“When I was in my 20’s, I shared a house with a friend. She wasn’t a cook (she was a painter) but she had two things she could cook really well. She wasn’t a non-cook, she was a cook of those two things and when she would go into the kitchen and make them, her whole body language would change. She had an air of confidence. She would own that kitchen! She was in charge and she was having a blast. It’s the most wonderful feeling in the world. You can eventually expand, but don’t worry if it’s just one, two, or three dishes to start. Get deep with them and you’ll be a real cook.”
A Few Bonus Essentials
Drop the labels!
“Ease up on labeling who or what you are as a cook and an eater. Get rid of chef, good cook, non-cook, bad cook. Nobody is a non-cook! You might not be a cook yet but nobody is a non-cook. Get rid of vegetarian, carnivore, foodie! Relax the labels — of who you are, of what you cook, of what you eat — and simply be a human being who enjoys eating, who enjoys cooking.”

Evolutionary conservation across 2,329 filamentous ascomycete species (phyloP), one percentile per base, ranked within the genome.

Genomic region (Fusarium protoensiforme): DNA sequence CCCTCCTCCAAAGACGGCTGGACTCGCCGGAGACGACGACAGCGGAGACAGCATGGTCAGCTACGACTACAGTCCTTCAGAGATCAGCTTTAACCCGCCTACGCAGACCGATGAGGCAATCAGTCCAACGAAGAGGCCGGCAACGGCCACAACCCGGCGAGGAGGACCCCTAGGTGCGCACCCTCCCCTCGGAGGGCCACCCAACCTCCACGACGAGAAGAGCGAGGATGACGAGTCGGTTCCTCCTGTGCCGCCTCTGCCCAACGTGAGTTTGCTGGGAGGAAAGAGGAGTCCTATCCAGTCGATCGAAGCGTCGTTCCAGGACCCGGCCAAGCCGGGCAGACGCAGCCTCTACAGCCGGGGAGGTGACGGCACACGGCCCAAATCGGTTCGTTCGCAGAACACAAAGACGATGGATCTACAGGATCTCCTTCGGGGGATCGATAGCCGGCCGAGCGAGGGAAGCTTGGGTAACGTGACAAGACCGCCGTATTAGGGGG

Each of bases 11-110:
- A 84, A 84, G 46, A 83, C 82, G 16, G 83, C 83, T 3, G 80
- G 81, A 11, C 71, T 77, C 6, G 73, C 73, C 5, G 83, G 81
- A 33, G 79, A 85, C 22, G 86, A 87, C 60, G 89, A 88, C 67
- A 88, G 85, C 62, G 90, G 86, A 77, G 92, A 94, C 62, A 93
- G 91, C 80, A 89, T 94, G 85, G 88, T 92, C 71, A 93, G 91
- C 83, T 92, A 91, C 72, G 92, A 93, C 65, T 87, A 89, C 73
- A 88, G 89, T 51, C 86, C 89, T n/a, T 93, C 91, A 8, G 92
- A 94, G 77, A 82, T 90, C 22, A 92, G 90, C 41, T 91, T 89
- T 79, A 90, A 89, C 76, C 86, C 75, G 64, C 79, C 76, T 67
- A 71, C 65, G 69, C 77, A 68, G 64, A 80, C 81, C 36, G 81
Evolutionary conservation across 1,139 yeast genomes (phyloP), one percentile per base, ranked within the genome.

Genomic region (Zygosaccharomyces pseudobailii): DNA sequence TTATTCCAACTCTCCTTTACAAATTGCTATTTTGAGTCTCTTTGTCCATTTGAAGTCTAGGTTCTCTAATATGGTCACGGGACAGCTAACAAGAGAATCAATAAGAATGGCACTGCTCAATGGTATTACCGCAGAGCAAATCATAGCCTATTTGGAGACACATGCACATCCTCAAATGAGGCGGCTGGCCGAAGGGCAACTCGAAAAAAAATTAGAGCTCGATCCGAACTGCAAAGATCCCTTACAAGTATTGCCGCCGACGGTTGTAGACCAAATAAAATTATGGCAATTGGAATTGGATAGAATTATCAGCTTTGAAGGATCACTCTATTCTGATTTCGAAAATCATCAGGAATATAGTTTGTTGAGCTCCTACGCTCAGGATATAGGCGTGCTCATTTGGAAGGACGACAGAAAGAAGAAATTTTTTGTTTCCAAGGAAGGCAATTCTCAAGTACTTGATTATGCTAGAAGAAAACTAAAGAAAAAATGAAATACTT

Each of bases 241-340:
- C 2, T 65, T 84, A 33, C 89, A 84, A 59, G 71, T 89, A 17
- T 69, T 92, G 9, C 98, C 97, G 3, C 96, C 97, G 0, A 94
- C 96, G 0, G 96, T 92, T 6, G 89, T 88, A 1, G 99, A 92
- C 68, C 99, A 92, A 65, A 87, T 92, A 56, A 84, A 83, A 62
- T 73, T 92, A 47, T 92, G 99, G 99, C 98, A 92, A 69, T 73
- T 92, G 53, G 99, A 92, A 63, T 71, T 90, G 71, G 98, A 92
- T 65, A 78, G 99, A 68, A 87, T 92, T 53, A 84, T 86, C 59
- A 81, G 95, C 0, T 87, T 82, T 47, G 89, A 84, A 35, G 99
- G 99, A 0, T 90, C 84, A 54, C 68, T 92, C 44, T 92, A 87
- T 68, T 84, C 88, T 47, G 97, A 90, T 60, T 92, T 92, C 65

A good knife is the doorway to good cooking.
“Just as there is no right label for people who love to cook at home, there is no right knife for everyone — but everyone needs the right knife! Finding the right knife is like finding your mate, your soulmate. It’s worth shopping around for, spending a little money on if the one that fits you is a little pricier (although it doesn’t have to be). Your knife is an extension of your hand. It’s the key to cooking and especially the key to cooking vegetables. (Most vegetables need to be chopped after all.) Don’t let a bad knife be a barrier to enjoying your time in the kitchen.”
Thank you, Mollie!